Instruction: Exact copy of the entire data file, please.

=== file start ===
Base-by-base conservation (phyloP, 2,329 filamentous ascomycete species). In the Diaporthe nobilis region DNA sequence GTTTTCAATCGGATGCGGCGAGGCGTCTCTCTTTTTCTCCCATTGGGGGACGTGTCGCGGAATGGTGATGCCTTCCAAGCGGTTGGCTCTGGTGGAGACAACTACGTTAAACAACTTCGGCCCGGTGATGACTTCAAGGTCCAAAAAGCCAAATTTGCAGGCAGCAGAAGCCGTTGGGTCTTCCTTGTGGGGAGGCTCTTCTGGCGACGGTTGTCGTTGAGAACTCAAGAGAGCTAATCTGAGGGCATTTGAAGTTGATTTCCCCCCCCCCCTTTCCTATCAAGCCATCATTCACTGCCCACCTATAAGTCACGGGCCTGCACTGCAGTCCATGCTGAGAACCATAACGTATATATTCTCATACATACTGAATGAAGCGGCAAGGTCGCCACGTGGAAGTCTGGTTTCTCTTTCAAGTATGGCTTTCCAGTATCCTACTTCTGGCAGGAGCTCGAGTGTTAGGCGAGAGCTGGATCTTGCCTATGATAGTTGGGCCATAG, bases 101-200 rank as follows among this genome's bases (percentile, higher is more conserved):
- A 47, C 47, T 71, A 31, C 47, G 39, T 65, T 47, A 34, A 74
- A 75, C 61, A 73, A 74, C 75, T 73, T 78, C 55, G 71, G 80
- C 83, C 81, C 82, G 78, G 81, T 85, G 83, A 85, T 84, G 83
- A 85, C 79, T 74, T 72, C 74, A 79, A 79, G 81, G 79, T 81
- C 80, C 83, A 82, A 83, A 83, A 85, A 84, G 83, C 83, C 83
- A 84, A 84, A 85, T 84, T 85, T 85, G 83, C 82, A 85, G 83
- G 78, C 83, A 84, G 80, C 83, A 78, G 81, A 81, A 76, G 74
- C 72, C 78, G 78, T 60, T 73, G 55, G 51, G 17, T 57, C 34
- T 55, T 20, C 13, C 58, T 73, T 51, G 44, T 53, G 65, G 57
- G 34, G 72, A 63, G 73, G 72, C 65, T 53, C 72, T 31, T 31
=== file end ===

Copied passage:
Base-by-base conservation (phyloP, 2,329 filamentous ascomycete species). In the Diaporthe nobilis region DNA sequence GTTTTCAATCGGATGCGGCGAGGCGTCTCTCTTTTTCTCCCATTGGGGGACGTGTCGCGGAATGGTGATGCCTTCCAAGCGGTTGGCTCTGGTGGAGACAACTACGTTAAACAACTTCGGCCCGGTGATGACTTCAAGGTCCAAAAAGCCAAATTTGCAGGCAGCAGAAGCCGTTGGGTCTTCCTTGTGGGGAGGCTCTTCTGGCGACGGTTGTCGTTGAGAACTCAAGAGAGCTAATCTGAGGGCATTTGAAGTTGATTTCCCCCCCCCCCTTTCCTATCAAGCCATCATTCACTGCCCACCTATAAGTCACGGGCCTGCACTGCAGTCCATGCTGAGAACCATAACGTATATATTCTCATACATACTGAATGAAGCGGCAAGGTCGCCACGTGGAAGTCTGGTTTCTCTTTCAAGTATGGCTTTCCAGTATCCTACTTCTGGCAGGAGCTCGAGTGTTAGGCGAGAGCTGGATCTTGCCTATGATAGTTGGGCCATAG, bases 101-200 rank as follows among this genome's bases (percentile, higher is more conserved):
- A 47, C 47, T 71, A 31, C 47, G 39, T 65, T 47, A 34, A 74
- A 75, C 61, A 73, A 74, C 75, T 73, T 78, C 55, G 71, G 80
- C 83, C 81, C 82, G 78, G 81, T 85, G 83, A 85, T 84, G 83
- A 85, C 79, T 74, T 72, C 74, A 79, A 79, G 81, G 79, T 81
- C 80, C 83, A 82, A 83, A 83, A 85, A 84, G 83, C 83, C 83
- A 84, A 84, A 85, T 84, T 85, T 85, G 83, C 82, A 85, G 83
- G 78, C 83, A 84, G 80, C 83, A 78, G 81, A 81, A 76, G 74
- C 72, C 78, G 78, T 60, T 73, G 55, G 51, G 17, T 57, C 34
- T 55, T 20, C 13, C 58, T 73, T 51, G 44, T 53, G 65, G 57
- G 34, G 72, A 63, G 73, G 72, C 65, T 53, C 72, T 31, T 31